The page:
Relationship Between Executive Functioning and Symptoms of Attention-Deficit/Hyperactivity Disorder and Autism Spectrum Disorder in 6–8 Year Old Children
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This study examined relationships between executive functioning (EF) and ADHD/ASD symptoms in 339 6–8 year-old children to characterise EF profiles associated with ADHD and ADHD + ASD. ADHD status was assessed using screening surveys and diagnostic interviews. ASD symptoms were measured using the Social Communication Questionnaire, and children completed assessments of EF. We found the EF profile of children with ADHD + ASD did not differ from ADHD-alone and that lower-order cognitive skills contributed significantly to EF. Dimensionally, ASD and inattention symptoms were differentially associated with EF, whereas hyperactivity symptoms were unrelated to EF. Differences between categorical and dimensional findings suggest it is important to use both diagnostic and symptom based approaches in clinical settings when assessing these children’s functional abilities.
KeywordsAttention-deficit/hyperactivity disorder Autism spectrum disorder Comorbidity Child Executive function
We would like to acknowledge all research staff, students and interns who contributed to data collection for this project. We would also like to thank the families, teachers and schools that have participated in the project.
RN performed the statistical analysis, participated in the interpretation of data, and drafted the manuscript; JG assisted with the statistical analysis, interpretation of data and drafting the manuscript; ES participated in the design and coordination of the study, interpretation of data and drafting the manuscript; PH participated in the design of the study and revised the manuscript critically for important intellectual content; VA participated in the design of the study, interpretation of data, and drafting the manuscript. All authors read and approved the final manuscript.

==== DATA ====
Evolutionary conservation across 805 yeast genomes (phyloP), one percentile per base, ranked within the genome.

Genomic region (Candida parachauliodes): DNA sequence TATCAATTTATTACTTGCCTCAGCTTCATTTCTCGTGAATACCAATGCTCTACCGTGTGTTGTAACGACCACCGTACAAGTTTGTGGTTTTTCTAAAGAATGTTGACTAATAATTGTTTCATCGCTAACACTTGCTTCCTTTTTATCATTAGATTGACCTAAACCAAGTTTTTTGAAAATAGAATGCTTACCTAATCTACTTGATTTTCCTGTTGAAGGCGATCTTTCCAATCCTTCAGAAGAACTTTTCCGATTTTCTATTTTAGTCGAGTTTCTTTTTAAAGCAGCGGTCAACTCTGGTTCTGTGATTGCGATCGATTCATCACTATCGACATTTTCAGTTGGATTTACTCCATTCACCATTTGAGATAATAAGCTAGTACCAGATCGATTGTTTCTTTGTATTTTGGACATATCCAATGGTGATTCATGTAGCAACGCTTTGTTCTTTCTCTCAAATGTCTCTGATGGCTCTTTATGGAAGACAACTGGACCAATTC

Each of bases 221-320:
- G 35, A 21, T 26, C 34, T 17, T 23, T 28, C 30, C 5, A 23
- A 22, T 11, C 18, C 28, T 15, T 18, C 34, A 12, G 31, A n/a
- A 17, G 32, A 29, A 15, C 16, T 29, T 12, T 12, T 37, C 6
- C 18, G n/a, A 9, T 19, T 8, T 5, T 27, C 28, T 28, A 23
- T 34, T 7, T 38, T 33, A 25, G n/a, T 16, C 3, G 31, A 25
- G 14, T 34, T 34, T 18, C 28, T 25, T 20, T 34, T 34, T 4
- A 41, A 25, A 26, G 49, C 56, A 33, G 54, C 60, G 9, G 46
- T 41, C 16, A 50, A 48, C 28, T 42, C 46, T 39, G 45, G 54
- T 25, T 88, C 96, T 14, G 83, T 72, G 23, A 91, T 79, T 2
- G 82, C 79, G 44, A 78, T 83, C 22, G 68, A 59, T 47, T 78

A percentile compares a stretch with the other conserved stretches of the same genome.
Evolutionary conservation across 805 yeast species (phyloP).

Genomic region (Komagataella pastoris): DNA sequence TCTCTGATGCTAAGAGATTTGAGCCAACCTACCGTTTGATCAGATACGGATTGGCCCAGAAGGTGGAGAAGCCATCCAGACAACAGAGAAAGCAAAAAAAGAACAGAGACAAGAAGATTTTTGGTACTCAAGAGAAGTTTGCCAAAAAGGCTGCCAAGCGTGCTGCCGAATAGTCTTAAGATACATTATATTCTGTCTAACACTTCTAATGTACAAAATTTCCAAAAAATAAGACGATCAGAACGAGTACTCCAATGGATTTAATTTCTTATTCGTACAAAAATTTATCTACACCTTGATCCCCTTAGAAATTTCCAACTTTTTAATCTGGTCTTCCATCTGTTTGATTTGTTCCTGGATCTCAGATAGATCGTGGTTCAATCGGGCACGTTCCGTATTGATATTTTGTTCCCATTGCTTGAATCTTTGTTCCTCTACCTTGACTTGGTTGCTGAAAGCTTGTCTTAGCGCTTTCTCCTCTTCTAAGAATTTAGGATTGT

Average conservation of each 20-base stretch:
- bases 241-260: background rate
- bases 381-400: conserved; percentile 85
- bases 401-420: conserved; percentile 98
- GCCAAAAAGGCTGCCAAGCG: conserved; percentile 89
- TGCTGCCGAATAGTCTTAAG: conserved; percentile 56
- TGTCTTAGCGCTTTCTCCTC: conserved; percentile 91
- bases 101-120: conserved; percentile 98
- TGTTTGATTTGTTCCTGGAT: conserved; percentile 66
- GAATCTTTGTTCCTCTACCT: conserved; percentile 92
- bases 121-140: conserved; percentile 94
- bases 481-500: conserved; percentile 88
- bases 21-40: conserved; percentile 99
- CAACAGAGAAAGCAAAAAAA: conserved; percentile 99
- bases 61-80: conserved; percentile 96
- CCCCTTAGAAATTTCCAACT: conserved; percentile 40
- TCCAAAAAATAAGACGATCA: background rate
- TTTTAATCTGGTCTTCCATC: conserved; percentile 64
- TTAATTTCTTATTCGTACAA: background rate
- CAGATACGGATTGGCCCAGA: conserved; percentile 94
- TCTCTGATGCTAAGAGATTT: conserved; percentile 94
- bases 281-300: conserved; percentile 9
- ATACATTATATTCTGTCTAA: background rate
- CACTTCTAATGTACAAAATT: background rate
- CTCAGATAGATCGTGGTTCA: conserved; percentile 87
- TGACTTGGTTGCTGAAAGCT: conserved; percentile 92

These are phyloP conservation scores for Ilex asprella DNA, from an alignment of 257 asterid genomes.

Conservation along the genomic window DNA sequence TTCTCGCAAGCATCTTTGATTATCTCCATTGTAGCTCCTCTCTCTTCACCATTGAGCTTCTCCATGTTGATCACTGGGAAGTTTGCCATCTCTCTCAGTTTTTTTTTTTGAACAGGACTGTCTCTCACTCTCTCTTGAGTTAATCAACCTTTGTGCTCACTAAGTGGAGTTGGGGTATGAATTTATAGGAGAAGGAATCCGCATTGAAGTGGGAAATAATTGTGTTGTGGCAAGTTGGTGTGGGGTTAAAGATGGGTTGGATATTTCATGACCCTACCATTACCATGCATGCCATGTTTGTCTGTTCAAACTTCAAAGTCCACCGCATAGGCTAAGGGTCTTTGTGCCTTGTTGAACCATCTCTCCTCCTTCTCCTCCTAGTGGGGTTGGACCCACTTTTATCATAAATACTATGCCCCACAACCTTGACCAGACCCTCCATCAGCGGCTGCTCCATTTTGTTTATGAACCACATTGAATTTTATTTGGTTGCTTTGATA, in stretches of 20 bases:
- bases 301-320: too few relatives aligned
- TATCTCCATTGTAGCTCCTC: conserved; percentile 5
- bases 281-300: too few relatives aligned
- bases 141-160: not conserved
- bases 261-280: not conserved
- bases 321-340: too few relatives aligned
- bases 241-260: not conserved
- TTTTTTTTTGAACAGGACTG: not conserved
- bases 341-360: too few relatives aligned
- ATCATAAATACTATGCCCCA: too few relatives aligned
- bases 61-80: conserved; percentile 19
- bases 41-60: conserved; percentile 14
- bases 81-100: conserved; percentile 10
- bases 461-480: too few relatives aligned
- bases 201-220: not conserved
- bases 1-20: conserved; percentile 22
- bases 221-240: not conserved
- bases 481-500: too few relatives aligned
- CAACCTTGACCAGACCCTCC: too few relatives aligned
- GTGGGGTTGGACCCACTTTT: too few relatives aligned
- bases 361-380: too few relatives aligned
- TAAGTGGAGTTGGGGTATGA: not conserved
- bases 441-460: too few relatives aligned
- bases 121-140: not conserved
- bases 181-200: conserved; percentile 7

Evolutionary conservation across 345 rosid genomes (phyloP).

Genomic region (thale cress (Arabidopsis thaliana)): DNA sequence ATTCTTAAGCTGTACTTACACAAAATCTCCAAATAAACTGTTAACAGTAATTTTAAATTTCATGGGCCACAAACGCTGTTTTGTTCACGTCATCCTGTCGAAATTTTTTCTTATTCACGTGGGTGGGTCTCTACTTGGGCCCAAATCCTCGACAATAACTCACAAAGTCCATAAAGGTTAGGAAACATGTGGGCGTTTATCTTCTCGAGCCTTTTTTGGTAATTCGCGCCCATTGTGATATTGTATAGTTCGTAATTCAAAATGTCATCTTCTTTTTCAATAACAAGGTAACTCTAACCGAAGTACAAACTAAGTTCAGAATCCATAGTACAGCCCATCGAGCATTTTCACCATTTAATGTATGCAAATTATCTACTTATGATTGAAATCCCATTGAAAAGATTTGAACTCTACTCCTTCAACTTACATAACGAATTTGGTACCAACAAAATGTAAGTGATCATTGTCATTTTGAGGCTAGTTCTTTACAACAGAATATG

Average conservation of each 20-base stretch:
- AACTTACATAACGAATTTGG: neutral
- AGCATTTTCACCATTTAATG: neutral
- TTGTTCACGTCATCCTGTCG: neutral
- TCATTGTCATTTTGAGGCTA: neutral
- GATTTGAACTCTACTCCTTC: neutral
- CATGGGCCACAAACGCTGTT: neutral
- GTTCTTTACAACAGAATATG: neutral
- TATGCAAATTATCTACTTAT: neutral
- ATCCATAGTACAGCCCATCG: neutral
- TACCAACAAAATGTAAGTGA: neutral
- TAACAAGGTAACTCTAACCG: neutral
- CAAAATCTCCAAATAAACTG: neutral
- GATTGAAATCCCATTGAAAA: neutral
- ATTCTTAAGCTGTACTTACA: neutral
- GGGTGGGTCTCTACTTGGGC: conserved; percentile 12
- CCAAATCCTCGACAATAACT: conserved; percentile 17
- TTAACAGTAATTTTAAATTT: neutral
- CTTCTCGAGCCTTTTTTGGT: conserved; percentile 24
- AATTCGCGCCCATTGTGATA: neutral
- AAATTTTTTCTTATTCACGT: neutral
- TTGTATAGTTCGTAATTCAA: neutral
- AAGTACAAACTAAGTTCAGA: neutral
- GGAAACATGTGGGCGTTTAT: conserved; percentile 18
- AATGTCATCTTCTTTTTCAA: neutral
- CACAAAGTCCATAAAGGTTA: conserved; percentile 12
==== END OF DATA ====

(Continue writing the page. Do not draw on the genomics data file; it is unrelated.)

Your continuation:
The study received funding from the National Health and Medical Research Council of Australia (NHMRC Project Grant #1008522) and internal funding from the Murdoch Childrens Research Institute. RN’s research is supported by Murdoch Children Research Institute (MCRI). JG is funded by a Monash University Australian Postgraduate Scholarship (APA; 2012–2015). ES is funded by an NHMRC Early Career Fellowship in Population Health 1037159 (2012–2015) and an NHMRC Career Development Fellowship 1110688 (2016–2019). VA is funded by an NHMRC Senior Practitioner Fellowship 607333 (2010–2014). Research at the MCRI is supported by the Victorian Government’s Operational Infrastructure Program. The sponsors, had no role in study design; the collection, analysis and interpretation of data; writing of the report; or the decision to submit the article for publication.
Compliance with Ethical Standards
Conflict of interest
VA declares a financial disclosure and conflict of interest associated with the Test of Everyday Attention for Children (TEA-Ch), as she receives royalties from Pearson Publishing. All other authors declare that they have no conflict of interest.
Ethical approval was granted by the Human Research Ethics Committees of the Royal Children’s Hospital (#31056) and the Victorian Department of Education and Early Childhood Development (#2011_001095). All procedures performed in the study involving human participants were in accordance with the ethical standards of the institutional and/or national research committee and with the 1964 Helsinki declaration and its later amendments or comparable ethical standards. This article does not contain any studies with animals performed by any of the authors.
Informed consent was obtained from all participants and ethical approval was granted by the Human Research Ethics Committees of the Royal Children’s Hospital (#31056) and the Victorian Department of Education and Early Childhood Development (#2011_001095).
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